MacDirectory Magazine

Summer-Fall 2008 (#38)

MacDirectory magazine is the premiere creative lifestyle magazine for Apple enthusiasts featuring interviews, in-depth tech reviews, Apple news, insights, latest Apple patents, apps, market analysis, entertainment and more.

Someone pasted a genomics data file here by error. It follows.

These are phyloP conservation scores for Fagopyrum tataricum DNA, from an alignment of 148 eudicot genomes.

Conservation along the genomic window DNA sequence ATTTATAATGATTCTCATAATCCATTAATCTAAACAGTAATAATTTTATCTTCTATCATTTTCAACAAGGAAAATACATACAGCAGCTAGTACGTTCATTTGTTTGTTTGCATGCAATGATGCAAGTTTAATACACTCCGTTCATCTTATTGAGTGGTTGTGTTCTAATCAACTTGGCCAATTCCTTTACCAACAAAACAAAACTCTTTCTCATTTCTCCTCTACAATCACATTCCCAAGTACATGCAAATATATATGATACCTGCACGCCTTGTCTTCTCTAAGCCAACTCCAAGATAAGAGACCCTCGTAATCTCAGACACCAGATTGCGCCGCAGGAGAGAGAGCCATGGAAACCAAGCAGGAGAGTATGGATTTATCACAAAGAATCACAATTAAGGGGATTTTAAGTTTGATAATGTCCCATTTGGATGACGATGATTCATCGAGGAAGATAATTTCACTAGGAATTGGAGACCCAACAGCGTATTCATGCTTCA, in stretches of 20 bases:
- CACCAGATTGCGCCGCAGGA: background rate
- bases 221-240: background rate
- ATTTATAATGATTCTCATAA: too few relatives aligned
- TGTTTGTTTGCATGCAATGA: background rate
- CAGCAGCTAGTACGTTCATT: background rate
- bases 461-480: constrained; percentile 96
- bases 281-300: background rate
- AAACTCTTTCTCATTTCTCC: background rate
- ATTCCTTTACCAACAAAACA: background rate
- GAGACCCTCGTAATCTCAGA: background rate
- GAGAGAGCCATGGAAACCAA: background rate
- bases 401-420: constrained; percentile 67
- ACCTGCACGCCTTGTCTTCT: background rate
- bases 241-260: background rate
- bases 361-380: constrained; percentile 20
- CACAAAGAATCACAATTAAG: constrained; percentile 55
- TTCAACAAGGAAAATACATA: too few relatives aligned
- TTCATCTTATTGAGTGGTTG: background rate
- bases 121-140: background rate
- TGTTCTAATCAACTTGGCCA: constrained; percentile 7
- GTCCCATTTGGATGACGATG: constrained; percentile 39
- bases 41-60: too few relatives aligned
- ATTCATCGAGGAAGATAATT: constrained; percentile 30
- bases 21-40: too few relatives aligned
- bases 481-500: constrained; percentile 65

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28 MacDirectory DEPARTMENT Q > I was digging through my utilities folder and found Audio MIDI setup. What is MIDI? Hanna Coone, GA A > MIDI (musical instrument digital interface) is a technology by which instruments, controllers, effects, devices and computers talk to one another. The messages involved can be everything from playing a note at a certain pitch, volume or velocity to changing synthesizer "patches," altering parameters as a song plays, or saving and recalling huge banks of sounds. A single MIDI connection can transmit data on 16 channels simultaneously, making it possible, for example, to play a sequence of notes on one device, upload a bank of synthesizer voices to another device, and make automated changes to stage lighting – all at the same time. The most fun I have had with MIDI was using a Behringer Fcb1010 foot controller to handle my synth patches while simultaneously triggering synchronized special effects in a Director-based movie that was rear- projected behind my band. While your Mac does not have a set of built-in MIDI ports, you can attach a MIDI interface via your USB or Firewire port, or you can buy an expansion card. MIDI may be thirty-year-old technology, but there are tons of MIDI-compatible hardware and software products out there and more are becoming available on a daily basis. Fun, fun, fun! Q > I bought a new MacBook, used the built-in software for transferring my files from my iMac to the new machine, but the MacBook is just as goofy as the iMac. What is going on? S. Essex, FL A > It's impossible to tell from here ("goofy" being such an imprecise term), but chances are that when you moved to the new machine you transferred your existing preferences along with your applications, rather than installing everything from scratch. If the original problem was due to corrupt preferences or even corrupt applications, you may have simply transferred the problem to your new machine. My advice is to use your OSX install disk to return the MacBook to the factory state, manually install everything, set your Finder and application prefs (palette positions, color settings, everything) and, before getting to work, use a utility such as Carbon Copy Cloner from to make a backup of your disk. (Use a cloner and not a simple file copier, or certain invisible files will not be copied.) If you ever encounter weird behavior in the future, restore your system, library and apps from the cloned copy. Q > I play an assortment of online games – not the big ones, but arcade stuff played within Safari. I have noticed a lot of files showing up on my machine with an .exe extension but I can't figure out what they do. Is this a problem? W. Moss, OR A > These are Windows executable files – applets that are designed to serve various purposes and which were most likely downloaded during the game setup process. As they only run in a Windows environment, they serve no purpose on your Mac and can be deleted, but there could be more going on here. My niece plays browser-based arcade games and has been experiencing some crashes with Google Maps and other browser-related things. I completely avoid those games. You never know what workarounds the author may have used or if there might be a bit of spyware hiding quietly among the downloads. Q > I recently encountered a pop-up for a virus protection service, clicked on the "no" button and was taken directly to the service's Web site. What is going on? I clicked "no" and ended up there anyway. Amy Willis, NJ A > There is nothing in the law that prohibits a bad guy from attaching a URL to a button. If these are the guys I think they are, by going to their site you automatically loaded a bunch of cookies, one of which is actually spyware that tells your computer to send the bad guys all sorts of data from your machine. The idea is that they infect your system and then offer a solution, in the meantime gaining access to all of your personal information. This is not good news. The first thing you should do is to either wipe out all your cookies and cache files or go through them and look for items with suspicious names that may be related to the suspicious company. Next, grab a utility such as Norton Internet Security from to protect yourself from future attacks. BEEBE > MACDIRECTORY'S TECH GODDESS

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